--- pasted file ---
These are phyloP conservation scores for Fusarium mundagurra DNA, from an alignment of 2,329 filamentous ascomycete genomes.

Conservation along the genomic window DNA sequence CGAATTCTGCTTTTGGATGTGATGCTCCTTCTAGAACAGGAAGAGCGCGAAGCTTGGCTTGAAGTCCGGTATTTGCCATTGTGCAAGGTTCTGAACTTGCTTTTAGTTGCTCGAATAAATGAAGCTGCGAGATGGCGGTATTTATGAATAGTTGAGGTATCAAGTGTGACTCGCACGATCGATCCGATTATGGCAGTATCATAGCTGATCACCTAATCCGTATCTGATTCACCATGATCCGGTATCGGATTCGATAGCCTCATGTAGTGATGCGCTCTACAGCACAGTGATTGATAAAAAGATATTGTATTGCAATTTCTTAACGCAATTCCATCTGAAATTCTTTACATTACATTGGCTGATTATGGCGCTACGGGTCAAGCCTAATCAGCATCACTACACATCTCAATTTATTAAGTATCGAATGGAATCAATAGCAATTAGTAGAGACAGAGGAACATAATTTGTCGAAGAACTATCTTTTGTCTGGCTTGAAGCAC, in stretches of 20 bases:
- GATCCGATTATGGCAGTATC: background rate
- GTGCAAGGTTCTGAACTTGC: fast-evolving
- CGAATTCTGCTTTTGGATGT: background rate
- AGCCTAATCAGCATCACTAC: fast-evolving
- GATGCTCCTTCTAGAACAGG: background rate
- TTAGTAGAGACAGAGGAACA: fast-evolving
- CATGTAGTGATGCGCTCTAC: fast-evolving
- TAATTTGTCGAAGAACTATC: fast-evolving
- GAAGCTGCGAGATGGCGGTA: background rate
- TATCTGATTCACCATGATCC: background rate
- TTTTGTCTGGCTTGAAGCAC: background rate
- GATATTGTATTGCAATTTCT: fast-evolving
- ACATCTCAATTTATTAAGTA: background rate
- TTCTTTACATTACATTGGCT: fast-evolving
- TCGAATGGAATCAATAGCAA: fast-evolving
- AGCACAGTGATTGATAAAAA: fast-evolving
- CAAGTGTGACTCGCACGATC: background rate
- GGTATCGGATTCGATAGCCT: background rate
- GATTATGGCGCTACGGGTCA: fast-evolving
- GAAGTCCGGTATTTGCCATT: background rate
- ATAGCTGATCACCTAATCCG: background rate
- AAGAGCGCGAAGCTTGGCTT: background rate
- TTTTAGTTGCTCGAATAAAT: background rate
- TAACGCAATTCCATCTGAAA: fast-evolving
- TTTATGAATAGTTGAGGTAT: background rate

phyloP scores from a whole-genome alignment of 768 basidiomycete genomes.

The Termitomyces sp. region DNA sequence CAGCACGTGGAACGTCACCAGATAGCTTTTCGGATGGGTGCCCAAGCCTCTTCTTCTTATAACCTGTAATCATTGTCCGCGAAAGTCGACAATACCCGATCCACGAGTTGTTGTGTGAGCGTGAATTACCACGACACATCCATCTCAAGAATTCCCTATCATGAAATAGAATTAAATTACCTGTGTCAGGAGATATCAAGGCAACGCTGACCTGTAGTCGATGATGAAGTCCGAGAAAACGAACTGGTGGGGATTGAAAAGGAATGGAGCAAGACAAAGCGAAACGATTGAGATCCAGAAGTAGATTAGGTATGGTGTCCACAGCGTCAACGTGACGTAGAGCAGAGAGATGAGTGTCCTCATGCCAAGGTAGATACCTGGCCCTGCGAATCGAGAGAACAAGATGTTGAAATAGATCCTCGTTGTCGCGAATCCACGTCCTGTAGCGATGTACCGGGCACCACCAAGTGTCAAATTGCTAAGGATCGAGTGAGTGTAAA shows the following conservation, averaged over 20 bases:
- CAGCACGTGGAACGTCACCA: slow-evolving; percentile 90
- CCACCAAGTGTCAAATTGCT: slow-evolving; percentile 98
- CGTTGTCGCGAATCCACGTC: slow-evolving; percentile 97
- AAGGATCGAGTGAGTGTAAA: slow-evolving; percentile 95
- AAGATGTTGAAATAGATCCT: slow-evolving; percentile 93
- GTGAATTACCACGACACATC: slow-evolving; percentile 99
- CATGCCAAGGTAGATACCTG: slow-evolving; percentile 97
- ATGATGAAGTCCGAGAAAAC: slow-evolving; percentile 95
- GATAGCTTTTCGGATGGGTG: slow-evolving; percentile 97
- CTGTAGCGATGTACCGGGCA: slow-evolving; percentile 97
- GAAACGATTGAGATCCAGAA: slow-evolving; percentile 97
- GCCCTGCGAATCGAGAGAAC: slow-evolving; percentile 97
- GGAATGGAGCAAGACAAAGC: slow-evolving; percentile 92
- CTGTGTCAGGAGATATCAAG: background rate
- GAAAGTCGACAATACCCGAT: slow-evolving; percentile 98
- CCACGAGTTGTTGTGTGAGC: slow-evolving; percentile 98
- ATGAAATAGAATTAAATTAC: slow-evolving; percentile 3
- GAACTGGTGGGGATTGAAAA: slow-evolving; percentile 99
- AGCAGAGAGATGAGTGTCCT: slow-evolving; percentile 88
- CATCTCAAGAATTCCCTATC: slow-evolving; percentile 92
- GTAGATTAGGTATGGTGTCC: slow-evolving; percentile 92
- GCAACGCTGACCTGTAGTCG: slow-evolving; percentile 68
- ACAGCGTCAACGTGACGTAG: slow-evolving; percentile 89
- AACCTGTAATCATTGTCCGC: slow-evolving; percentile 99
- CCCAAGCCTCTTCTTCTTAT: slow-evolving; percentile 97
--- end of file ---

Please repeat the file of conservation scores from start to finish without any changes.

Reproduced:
These are phyloP conservation scores for Fusarium mundagurra DNA, from an alignment of 2,329 filamentous ascomycete genomes.

Conservation along the genomic window DNA sequence CGAATTCTGCTTTTGGATGTGATGCTCCTTCTAGAACAGGAAGAGCGCGAAGCTTGGCTTGAAGTCCGGTATTTGCCATTGTGCAAGGTTCTGAACTTGCTTTTAGTTGCTCGAATAAATGAAGCTGCGAGATGGCGGTATTTATGAATAGTTGAGGTATCAAGTGTGACTCGCACGATCGATCCGATTATGGCAGTATCATAGCTGATCACCTAATCCGTATCTGATTCACCATGATCCGGTATCGGATTCGATAGCCTCATGTAGTGATGCGCTCTACAGCACAGTGATTGATAAAAAGATATTGTATTGCAATTTCTTAACGCAATTCCATCTGAAATTCTTTACATTACATTGGCTGATTATGGCGCTACGGGTCAAGCCTAATCAGCATCACTACACATCTCAATTTATTAAGTATCGAATGGAATCAATAGCAATTAGTAGAGACAGAGGAACATAATTTGTCGAAGAACTATCTTTTGTCTGGCTTGAAGCAC, in stretches of 20 bases:
- GATCCGATTATGGCAGTATC: background rate
- GTGCAAGGTTCTGAACTTGC: fast-evolving
- CGAATTCTGCTTTTGGATGT: background rate
- AGCCTAATCAGCATCACTAC: fast-evolving
- GATGCTCCTTCTAGAACAGG: background rate
- TTAGTAGAGACAGAGGAACA: fast-evolving
- CATGTAGTGATGCGCTCTAC: fast-evolving
- TAATTTGTCGAAGAACTATC: fast-evolving
- GAAGCTGCGAGATGGCGGTA: background rate
- TATCTGATTCACCATGATCC: background rate
- TTTTGTCTGGCTTGAAGCAC: background rate
- GATATTGTATTGCAATTTCT: fast-evolving
- ACATCTCAATTTATTAAGTA: background rate
- TTCTTTACATTACATTGGCT: fast-evolving
- TCGAATGGAATCAATAGCAA: fast-evolving
- AGCACAGTGATTGATAAAAA: fast-evolving
- CAAGTGTGACTCGCACGATC: background rate
- GGTATCGGATTCGATAGCCT: background rate
- GATTATGGCGCTACGGGTCA: fast-evolving
- GAAGTCCGGTATTTGCCATT: background rate
- ATAGCTGATCACCTAATCCG: background rate
- AAGAGCGCGAAGCTTGGCTT: background rate
- TTTTAGTTGCTCGAATAAAT: background rate
- TAACGCAATTCCATCTGAAA: fast-evolving
- TTTATGAATAGTTGAGGTAT: background rate

phyloP scores from a whole-genome alignment of 768 basidiomycete genomes.

The Termitomyces sp. region DNA sequence CAGCACGTGGAACGTCACCAGATAGCTTTTCGGATGGGTGCCCAAGCCTCTTCTTCTTATAACCTGTAATCATTGTCCGCGAAAGTCGACAATACCCGATCCACGAGTTGTTGTGTGAGCGTGAATTACCACGACACATCCATCTCAAGAATTCCCTATCATGAAATAGAATTAAATTACCTGTGTCAGGAGATATCAAGGCAACGCTGACCTGTAGTCGATGATGAAGTCCGAGAAAACGAACTGGTGGGGATTGAAAAGGAATGGAGCAAGACAAAGCGAAACGATTGAGATCCAGAAGTAGATTAGGTATGGTGTCCACAGCGTCAACGTGACGTAGAGCAGAGAGATGAGTGTCCTCATGCCAAGGTAGATACCTGGCCCTGCGAATCGAGAGAACAAGATGTTGAAATAGATCCTCGTTGTCGCGAATCCACGTCCTGTAGCGATGTACCGGGCACCACCAAGTGTCAAATTGCTAAGGATCGAGTGAGTGTAAA shows the following conservation, averaged over 20 bases:
- CAGCACGTGGAACGTCACCA: slow-evolving; percentile 90
- CCACCAAGTGTCAAATTGCT: slow-evolving; percentile 98
- CGTTGTCGCGAATCCACGTC: slow-evolving; percentile 97
- AAGGATCGAGTGAGTGTAAA: slow-evolving; percentile 95
- AAGATGTTGAAATAGATCCT: slow-evolving; percentile 93
- GTGAATTACCACGACACATC: slow-evolving; percentile 99
- CATGCCAAGGTAGATACCTG: slow-evolving; percentile 97
- ATGATGAAGTCCGAGAAAAC: slow-evolving; percentile 95
- GATAGCTTTTCGGATGGGTG: slow-evolving; percentile 97
- CTGTAGCGATGTACCGGGCA: slow-evolving; percentile 97
- GAAACGATTGAGATCCAGAA: slow-evolving; percentile 97
- GCCCTGCGAATCGAGAGAAC: slow-evolving; percentile 97
- GGAATGGAGCAAGACAAAGC: slow-evolving; percentile 92
- CTGTGTCAGGAGATATCAAG: background rate
- GAAAGTCGACAATACCCGAT: slow-evolving; percentile 98
- CCACGAGTTGTTGTGTGAGC: slow-evolving; percentile 98
- ATGAAATAGAATTAAATTAC: slow-evolving; percentile 3
- GAACTGGTGGGGATTGAAAA: slow-evolving; percentile 99
- AGCAGAGAGATGAGTGTCCT: slow-evolving; percentile 88
- CATCTCAAGAATTCCCTATC: slow-evolving; percentile 92
- GTAGATTAGGTATGGTGTCC: slow-evolving; percentile 92
- GCAACGCTGACCTGTAGTCG: slow-evolving; percentile 68
- ACAGCGTCAACGTGACGTAG: slow-evolving; percentile 89
- AACCTGTAATCATTGTCCGC: slow-evolving; percentile 99
- CCCAAGCCTCTTCTTCTTAT: slow-evolving; percentile 97